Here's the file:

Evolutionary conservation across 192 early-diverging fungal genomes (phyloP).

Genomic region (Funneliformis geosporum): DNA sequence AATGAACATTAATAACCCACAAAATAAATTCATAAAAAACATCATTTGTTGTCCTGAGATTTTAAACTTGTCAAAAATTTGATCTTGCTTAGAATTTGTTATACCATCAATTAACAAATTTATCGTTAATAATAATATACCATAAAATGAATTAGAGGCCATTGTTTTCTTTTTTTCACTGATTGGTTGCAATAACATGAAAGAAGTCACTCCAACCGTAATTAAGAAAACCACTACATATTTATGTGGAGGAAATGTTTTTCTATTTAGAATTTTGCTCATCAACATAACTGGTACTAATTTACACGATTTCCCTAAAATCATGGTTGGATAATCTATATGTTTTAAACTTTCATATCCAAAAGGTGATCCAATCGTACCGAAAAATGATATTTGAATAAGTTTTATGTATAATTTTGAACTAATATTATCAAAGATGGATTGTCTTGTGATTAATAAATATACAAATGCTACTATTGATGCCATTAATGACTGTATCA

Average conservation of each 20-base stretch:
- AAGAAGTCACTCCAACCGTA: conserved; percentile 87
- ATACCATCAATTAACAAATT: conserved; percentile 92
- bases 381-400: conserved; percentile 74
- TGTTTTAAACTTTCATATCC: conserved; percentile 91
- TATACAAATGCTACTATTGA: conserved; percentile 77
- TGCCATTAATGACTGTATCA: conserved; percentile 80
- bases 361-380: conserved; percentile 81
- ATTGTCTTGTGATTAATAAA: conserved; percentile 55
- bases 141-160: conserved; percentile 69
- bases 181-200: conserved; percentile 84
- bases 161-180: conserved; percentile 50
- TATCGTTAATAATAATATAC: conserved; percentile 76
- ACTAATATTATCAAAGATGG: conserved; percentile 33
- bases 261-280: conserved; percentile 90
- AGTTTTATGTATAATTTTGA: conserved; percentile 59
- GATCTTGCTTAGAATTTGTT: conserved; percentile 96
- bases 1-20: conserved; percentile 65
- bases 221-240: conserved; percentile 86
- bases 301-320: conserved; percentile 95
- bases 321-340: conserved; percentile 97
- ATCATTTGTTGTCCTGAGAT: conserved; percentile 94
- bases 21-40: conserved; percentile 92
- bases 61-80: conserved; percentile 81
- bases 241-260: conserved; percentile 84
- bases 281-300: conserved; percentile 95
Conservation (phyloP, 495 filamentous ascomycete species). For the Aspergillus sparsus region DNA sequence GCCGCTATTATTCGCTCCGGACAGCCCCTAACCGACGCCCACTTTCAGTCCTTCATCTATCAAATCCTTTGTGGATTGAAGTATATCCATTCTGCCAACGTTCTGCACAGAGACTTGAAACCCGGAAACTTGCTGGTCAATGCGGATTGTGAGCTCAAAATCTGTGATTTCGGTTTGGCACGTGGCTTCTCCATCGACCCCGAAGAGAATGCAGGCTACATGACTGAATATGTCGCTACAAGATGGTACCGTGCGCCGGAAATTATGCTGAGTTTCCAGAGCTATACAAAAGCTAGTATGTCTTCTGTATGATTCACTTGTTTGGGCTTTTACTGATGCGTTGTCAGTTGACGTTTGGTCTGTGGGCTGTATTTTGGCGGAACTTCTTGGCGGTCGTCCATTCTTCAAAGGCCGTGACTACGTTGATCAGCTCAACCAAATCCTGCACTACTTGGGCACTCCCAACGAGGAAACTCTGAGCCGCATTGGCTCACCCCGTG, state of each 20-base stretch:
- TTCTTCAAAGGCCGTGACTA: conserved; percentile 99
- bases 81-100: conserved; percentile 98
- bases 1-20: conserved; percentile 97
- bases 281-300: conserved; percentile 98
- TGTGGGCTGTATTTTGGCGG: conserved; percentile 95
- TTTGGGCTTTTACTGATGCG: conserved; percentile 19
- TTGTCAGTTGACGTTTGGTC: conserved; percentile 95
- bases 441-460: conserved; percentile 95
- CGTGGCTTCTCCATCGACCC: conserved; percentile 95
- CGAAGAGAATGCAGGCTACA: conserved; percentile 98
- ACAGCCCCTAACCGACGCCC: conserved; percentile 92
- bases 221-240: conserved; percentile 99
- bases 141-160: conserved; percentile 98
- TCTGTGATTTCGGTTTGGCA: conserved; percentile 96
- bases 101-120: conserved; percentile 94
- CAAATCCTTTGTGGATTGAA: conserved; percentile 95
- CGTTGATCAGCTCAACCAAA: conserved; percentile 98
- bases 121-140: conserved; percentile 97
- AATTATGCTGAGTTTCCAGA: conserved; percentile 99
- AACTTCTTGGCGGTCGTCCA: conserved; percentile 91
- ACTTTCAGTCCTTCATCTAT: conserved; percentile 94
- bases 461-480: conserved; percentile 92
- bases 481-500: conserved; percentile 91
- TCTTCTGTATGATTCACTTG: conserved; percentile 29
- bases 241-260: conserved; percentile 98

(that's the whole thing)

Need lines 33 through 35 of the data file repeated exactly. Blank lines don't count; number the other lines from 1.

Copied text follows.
- bases 281-300: conserved; percentile 98
- TGTGGGCTGTATTTTGGCGG: conserved; percentile 95
- TTTGGGCTTTTACTGATGCG: conserved; percentile 19